A Risk Assessment Analogy

I was reading a book recently where a character scuba dives while pregnant. The book is set in the past, so I decided to look up modern medical information on whether this is a good idea.

The answer is “No”. There is no medical reason why the answer is no. To the best of our knowledge, none of the biological systems required for gestation are significantly affected by scuba diving. But most people think about scuba diving as risky, and if they were to guess without doing research, they’d conclude… maybe it’s not a great idea to do while pregnant. So even though the medical establishment agrees that it should theoretically be fine, if something goes wrong, psychologically it is very destructive to look back and see something you could have done differently.

Why am I talking about this in an engineering blog? Because it’s an analogy to failure scenario generation, safety, and verification in any discipline. Many engineers have shipped a piece of code, having told themselves it’s fine to the best of their knowledge, only to see if fall over or emit terrible bugs in production. This is why we often push to a small percentage of real traffic, do bug-bashes and conduct pre-mortems where we imagine different types of failures and what would have caused them. We’re trying to smoke out the unknown unknowns that cause issues. It’s a type of thinking I am actively learning how to lean into. As an optimist, someone who tends to seek out nuance, and a person who has a strong bias towards action, I tend to chafe against risk-aversion without a clear threat model. The term “Cover Your Ass” gets thrown around to describe extreme end of this - wasteful carefulness.

I am now on a team that is business-critical, and one of the lowest layers of the engineering stack. We have many customers for the code we write, including ourselves. There are some kind of things we can break without any consequence - low-priority monitoring, for example. There are things that if they break, it will be obvious, and someone can step in and fix it - like an auto-remediation service that can replaced by hand-operations.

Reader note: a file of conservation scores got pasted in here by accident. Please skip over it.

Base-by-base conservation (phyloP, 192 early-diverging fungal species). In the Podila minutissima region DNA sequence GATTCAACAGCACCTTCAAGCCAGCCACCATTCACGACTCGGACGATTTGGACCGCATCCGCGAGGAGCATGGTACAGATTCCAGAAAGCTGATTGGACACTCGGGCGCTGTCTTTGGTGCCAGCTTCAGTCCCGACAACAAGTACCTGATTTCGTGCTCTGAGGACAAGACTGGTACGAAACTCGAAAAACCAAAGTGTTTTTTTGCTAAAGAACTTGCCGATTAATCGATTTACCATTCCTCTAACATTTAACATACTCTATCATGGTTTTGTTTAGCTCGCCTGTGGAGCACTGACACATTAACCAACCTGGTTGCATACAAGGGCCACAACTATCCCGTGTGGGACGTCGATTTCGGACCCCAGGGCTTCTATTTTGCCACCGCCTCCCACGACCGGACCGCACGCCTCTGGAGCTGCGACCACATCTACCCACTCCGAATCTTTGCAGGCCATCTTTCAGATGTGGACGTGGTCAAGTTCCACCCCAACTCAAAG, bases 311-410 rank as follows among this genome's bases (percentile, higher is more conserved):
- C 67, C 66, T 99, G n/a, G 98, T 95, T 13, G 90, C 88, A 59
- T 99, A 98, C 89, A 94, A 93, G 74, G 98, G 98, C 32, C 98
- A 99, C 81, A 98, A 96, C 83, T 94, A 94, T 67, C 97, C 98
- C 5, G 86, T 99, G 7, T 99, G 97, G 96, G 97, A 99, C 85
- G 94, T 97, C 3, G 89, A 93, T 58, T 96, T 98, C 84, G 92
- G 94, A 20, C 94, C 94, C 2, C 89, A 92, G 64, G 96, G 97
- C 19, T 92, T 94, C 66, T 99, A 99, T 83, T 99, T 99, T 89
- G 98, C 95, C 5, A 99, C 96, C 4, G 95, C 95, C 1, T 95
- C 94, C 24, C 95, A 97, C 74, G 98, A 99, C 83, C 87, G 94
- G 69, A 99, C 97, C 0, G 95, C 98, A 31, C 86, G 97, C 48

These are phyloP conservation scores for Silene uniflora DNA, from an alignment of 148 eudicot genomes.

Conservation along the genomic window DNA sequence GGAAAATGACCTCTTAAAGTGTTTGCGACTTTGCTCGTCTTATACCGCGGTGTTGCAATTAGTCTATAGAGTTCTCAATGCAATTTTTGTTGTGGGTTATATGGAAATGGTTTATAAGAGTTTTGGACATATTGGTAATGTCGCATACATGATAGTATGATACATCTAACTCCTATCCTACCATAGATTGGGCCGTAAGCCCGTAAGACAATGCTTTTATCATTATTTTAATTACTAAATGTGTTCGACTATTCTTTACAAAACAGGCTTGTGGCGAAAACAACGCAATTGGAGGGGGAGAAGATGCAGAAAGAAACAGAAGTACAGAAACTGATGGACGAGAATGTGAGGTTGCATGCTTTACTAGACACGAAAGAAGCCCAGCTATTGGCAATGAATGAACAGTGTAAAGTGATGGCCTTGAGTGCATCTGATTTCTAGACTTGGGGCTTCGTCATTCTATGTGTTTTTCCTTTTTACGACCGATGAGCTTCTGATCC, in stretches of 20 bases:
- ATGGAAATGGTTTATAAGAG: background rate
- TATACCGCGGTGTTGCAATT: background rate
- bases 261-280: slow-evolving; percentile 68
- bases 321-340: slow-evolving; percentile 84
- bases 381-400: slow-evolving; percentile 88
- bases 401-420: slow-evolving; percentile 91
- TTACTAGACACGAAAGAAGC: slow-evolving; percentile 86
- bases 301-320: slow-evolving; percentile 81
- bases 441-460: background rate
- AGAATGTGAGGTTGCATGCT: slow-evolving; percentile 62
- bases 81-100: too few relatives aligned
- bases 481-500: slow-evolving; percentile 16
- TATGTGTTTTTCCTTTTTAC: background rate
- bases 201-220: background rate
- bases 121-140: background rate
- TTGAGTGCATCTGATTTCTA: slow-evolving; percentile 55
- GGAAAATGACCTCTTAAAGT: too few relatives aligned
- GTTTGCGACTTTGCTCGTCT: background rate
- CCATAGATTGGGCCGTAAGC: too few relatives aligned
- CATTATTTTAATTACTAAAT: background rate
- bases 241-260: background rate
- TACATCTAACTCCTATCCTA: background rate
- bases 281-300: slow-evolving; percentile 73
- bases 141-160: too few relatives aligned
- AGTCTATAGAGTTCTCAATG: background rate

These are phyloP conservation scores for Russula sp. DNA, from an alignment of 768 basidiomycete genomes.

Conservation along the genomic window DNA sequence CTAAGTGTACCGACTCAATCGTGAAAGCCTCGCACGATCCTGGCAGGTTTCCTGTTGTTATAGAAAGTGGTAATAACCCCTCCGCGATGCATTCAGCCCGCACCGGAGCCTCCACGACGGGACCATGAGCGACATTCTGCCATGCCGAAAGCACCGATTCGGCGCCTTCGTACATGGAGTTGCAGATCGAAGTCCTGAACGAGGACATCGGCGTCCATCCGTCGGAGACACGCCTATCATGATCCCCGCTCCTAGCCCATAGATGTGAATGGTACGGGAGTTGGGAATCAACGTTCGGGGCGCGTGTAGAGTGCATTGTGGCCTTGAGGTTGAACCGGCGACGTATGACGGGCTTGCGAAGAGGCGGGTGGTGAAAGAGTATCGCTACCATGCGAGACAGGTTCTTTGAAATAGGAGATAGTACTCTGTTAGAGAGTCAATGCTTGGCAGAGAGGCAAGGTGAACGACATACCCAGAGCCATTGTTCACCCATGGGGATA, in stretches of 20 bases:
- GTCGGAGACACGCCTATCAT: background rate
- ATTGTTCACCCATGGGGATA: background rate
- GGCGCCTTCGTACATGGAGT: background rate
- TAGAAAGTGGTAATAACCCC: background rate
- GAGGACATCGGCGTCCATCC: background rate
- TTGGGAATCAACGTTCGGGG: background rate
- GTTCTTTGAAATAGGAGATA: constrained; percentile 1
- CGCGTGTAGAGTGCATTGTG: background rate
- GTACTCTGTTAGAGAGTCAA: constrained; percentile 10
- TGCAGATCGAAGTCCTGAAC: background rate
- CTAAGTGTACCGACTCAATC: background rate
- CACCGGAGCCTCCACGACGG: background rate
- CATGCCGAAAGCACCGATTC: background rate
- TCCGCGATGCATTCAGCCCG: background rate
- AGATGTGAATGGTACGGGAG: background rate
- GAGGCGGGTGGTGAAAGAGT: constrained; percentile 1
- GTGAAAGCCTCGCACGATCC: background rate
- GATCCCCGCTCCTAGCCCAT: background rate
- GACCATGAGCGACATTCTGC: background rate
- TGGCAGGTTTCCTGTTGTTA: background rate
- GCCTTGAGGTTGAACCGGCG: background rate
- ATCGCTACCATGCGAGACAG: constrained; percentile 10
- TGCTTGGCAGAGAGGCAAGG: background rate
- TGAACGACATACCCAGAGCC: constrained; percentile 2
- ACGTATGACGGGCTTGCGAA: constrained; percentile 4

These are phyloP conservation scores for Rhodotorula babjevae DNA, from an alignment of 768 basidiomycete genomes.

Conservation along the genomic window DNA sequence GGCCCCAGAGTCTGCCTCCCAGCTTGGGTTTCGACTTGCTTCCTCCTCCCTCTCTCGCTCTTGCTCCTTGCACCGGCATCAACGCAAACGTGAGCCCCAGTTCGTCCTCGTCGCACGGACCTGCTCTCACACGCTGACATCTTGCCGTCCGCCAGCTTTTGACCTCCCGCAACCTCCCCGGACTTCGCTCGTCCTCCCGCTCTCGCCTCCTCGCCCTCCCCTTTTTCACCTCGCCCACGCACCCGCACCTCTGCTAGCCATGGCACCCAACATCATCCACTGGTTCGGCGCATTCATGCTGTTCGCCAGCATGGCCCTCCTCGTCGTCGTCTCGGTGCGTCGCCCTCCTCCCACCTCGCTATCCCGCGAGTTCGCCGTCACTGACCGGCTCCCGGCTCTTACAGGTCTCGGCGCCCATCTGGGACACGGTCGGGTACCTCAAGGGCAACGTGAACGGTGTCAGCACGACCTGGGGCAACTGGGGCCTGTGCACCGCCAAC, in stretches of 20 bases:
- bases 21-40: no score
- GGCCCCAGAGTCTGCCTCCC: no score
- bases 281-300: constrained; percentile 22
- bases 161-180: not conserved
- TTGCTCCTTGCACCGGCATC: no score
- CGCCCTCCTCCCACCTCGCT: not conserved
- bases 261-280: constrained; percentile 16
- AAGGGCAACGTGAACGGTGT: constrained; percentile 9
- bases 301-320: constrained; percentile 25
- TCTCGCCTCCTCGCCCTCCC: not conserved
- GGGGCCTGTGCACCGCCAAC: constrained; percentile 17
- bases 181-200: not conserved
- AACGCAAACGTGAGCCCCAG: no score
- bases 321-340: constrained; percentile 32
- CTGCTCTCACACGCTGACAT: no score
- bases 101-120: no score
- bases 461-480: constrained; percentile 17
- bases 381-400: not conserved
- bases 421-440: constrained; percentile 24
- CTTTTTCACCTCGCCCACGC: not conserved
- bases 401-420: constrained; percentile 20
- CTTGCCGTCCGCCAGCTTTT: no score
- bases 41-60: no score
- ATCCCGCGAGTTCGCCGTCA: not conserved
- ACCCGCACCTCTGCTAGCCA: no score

Then there failures that are very hard to reverse, are hard to detect, and that heavily affect other teams and end user - like breaches in our durability and consistency guarantees. If something is permanently deleted, there is no undoing. If an inconsistency is introduced, there may not be repercussions until much later, when system invariant check begin to fire or users notice. These are the areas where defaulting to risk-aversion is the right thing to do.

You can’t guarantee nothing will go wrong, of course. And a good post-mortem will take goodwill into account. But there’s a rule of thumb you can you use: if there’s a serious outage, how would you justify your actions to engineering leadership? If you look at the testing and rollout strategy you’ve planned, and think about ways in which the system might fail, and you can sincerely tell your boss’s boss’s boss that you’ve made reasonable tradeoffs even if something goes wrong, then you’re good to go.

It’s a balance, like all things. There are probably situations where there is an urgent reason to metaphorically scuba dive that is worth the unknown-unknown nature of the risk, even with high stakes. People’s intuitions and risk-friendliness also vary based on personality, and how they’ve seen things fail in the past. A lot of growing as an engineer is fine-tuning that initial response to design decisions. Now when I see code that has a lot of side effects, that relies on implicit state, or that is clever but not clear, it makes me uncomfortable, because I emotionally remember having to debug similar issues in the post. Sometimes the situation is different, and the scary things really are justifiable, or less scary. That discomfort is worth exploring with an open mind, rather than fighting the last war over and over. Going forward, I hope to expand my intuition for system design as well.

Published: October 28 2018

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